underlying genetics, especially for the white-bellied birds. This is
also likely the explanation for why the vast majority of hybrid-like
birds score in the 25-30 range rather than showing a smooth transition
from Black to American.  The real problem with this is that birds that
look like Americans may not be dominated by American genetics.

Upper tail coverts - 2 - nearly equally black and white

Tail - 2 - basal quarter of rectrices white

Chest - 3 - black chest band bordered by ragged edge on upper breast

Belly - 6 - entirely white, as in palliatus

Under tail coverts - 2 - nearly equally black and white
Thighs – 4 – entirely white, as in palliatus

Greater secondary coverts – 3 – 6-15 mm

Extent of white wing stripe - 1 - white markings confined to inner half of secondaries

Underwing coverts - 3 - mainly white
Axillars – 4 – white, as in palliatus

TOTAL = 30 (so, right on the edge, but just inside American based on Jehl’s index)
If my observation of the chicks this year at Cabrillo NM from the
“BLOY” x hybrid AMOY x BLOY showed anything it was that even a bird
scoring a a hybrid crossing with what appeared to be a pure BLOY can
produce AMOY appearing offspring. Too bad they didn’t last more than a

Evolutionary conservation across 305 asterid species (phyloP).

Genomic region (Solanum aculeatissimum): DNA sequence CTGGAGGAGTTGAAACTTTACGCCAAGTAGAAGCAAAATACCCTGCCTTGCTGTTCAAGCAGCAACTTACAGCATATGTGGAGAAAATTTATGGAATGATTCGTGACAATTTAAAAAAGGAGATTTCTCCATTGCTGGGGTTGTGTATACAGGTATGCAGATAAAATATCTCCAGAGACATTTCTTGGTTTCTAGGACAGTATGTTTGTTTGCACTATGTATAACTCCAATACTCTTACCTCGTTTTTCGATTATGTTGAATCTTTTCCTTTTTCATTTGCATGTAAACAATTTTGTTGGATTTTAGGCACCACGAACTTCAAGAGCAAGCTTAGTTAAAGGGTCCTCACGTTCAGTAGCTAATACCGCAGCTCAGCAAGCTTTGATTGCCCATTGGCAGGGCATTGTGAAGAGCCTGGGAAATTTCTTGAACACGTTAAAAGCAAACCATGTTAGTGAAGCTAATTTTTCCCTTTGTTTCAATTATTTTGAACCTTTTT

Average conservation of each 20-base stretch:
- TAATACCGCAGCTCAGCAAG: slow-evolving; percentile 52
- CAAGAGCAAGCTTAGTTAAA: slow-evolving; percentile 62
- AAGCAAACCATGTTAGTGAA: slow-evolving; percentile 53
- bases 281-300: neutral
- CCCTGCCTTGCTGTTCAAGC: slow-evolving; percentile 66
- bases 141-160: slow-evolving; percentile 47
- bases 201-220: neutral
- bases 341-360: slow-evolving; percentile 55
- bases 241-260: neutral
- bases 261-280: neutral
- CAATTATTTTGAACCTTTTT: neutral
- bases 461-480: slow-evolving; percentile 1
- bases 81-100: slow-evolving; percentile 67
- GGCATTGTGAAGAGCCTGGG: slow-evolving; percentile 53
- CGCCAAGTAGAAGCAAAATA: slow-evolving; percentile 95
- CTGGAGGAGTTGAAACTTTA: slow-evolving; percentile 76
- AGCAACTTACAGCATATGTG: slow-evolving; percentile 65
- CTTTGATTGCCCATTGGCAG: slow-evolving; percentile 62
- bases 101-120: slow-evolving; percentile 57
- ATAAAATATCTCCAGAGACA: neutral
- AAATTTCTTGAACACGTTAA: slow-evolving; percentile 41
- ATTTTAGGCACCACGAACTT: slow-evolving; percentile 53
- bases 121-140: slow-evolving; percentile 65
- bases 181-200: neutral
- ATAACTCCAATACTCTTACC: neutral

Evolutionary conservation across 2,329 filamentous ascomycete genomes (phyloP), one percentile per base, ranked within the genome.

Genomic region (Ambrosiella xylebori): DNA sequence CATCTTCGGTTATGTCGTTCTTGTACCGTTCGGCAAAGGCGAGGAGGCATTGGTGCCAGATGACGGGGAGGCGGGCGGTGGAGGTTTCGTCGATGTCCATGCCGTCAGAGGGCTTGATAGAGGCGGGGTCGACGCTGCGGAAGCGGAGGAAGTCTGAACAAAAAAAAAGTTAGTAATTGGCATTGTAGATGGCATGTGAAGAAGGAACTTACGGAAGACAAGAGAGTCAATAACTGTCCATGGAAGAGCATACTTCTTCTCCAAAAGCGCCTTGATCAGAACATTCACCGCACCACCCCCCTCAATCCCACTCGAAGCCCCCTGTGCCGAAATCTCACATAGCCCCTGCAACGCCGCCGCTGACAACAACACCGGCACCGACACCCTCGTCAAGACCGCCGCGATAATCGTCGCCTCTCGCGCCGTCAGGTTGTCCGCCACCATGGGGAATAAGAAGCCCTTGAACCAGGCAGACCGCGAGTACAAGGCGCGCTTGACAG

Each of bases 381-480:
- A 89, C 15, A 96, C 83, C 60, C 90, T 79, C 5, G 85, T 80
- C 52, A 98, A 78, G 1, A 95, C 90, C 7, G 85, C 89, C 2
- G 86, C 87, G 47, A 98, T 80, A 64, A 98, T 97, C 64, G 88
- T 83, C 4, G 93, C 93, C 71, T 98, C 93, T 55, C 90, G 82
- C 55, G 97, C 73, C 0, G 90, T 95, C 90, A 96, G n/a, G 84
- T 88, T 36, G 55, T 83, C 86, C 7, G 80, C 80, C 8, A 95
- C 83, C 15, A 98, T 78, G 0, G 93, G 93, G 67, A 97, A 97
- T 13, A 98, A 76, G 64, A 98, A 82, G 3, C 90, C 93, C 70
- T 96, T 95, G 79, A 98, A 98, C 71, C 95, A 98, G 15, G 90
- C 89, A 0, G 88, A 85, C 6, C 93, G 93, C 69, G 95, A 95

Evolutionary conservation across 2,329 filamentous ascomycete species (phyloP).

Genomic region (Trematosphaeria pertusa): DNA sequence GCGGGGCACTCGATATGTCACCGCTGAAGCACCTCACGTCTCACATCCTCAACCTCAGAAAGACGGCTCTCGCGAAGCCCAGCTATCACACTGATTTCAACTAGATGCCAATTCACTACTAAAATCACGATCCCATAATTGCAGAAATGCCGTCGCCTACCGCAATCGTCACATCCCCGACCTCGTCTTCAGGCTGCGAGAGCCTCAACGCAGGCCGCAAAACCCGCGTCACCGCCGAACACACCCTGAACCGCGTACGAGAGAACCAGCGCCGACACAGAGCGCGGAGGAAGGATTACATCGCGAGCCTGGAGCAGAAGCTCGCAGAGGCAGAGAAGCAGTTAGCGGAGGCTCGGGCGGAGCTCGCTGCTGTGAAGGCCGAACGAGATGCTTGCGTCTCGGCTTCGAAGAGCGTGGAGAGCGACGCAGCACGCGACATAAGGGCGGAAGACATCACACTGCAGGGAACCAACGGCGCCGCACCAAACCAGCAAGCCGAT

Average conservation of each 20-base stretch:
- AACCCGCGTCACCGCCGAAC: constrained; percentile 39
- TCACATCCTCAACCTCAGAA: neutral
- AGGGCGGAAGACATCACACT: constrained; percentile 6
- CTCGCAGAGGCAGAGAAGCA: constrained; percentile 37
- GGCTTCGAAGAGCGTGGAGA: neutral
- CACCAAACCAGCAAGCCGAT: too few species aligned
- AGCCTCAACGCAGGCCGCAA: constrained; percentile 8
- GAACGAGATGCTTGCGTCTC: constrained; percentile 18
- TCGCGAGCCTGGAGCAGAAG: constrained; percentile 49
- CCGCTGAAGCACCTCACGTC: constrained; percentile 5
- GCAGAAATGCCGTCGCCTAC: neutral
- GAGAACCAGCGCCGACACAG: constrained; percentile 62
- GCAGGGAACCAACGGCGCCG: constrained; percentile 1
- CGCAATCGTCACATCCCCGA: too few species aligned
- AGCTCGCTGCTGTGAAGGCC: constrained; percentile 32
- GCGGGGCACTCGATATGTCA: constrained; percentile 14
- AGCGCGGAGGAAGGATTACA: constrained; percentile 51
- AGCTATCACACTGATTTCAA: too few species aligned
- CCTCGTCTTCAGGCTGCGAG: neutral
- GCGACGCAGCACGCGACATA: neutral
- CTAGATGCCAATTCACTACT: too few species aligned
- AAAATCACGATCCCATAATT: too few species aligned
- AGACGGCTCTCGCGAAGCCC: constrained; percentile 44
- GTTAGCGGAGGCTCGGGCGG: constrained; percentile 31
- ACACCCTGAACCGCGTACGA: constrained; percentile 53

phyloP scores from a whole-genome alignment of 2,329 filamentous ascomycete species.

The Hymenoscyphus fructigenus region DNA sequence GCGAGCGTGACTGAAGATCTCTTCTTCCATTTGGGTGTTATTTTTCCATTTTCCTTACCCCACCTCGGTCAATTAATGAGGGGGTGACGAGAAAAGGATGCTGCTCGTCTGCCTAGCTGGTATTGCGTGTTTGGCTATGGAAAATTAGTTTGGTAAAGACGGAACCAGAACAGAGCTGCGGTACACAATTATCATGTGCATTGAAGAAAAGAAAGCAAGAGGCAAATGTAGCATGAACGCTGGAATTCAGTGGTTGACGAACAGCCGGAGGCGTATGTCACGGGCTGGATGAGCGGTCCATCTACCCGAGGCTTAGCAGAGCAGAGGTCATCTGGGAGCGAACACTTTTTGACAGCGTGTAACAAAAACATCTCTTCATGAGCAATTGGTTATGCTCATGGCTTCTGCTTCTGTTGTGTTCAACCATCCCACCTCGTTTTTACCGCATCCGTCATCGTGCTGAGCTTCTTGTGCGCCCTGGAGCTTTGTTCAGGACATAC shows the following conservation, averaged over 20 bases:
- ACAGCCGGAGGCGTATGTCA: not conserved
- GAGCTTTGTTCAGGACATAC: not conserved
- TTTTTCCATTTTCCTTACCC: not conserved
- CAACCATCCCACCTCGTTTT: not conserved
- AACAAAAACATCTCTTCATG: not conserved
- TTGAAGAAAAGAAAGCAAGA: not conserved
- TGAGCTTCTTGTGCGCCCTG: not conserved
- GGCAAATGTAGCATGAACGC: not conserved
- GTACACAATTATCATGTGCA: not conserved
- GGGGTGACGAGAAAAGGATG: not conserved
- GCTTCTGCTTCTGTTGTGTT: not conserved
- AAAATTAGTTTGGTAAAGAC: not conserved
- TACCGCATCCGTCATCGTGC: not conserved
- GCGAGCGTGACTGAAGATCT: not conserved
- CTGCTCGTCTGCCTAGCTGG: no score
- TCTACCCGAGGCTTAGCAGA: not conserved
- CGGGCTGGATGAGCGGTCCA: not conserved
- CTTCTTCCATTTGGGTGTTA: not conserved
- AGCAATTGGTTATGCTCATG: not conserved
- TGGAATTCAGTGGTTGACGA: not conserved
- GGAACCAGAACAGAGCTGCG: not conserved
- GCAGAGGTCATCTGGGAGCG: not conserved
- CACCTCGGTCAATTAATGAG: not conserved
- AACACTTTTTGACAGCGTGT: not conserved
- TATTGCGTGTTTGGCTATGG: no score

couple of days as it would have been interesting to see where they ended
up scoring. 
Perhaps it is time
for some genetics work on the northern edge of the BLOY range and the
southern edge of the AMOY’s Pacific range. This La Jolla bird was
leaving plenty of samples all over the rocks yesterday. What would be
even more interesting would be to collect some from the “BLOY” juvenile
it is associating with. Could be siblings for all we know.
If the control of the white versus black on the belly is
full dominance at one locus, a pure American crossing with a pure Black
would produce ONLY American-like young (in Variable Oystercatcher, the
white-bellied form is dominant, and this appears to be true for American
and Black as well), and a pure Black mating with a F1 hybrid between
American and Black (which will always be white-bellied) would produce
on-average 50% American-like young and 50% Black-like young.
would be ideal if somebody could get DNA of this La Jolla bird, combined with the extensive
set of photos that show all of the characters.
should also clarify that three of the characters can be difficult to
score based on photos.  First, it is impossible to measure from photos
the width of bar across the greater secondary-coverts, so I generally
rate this at 6-15 mm, versus >15 mm, but it is hard to really know. 
For perspective, 6 mm is about a quarter of an inch and 15 mm is between
2/3 and 3/4 of an inch, which is pretty broad for a bird of this size. 
Second and third, it is hard to really know how much white is on the
remiges or rectrices because they are covered by the coverts (secondary
or uppertail).  Even in a good photo of the spread wing it is hard to
know if there is white at the bases of the secondaries, or even the
primaries, because they are covered and impossible to see.  I find that I
score very few birds with any white at all on the outer secondaries or
primaries, but it is possible that it is there, yet obscurred.

–Paul Lehman, San Diego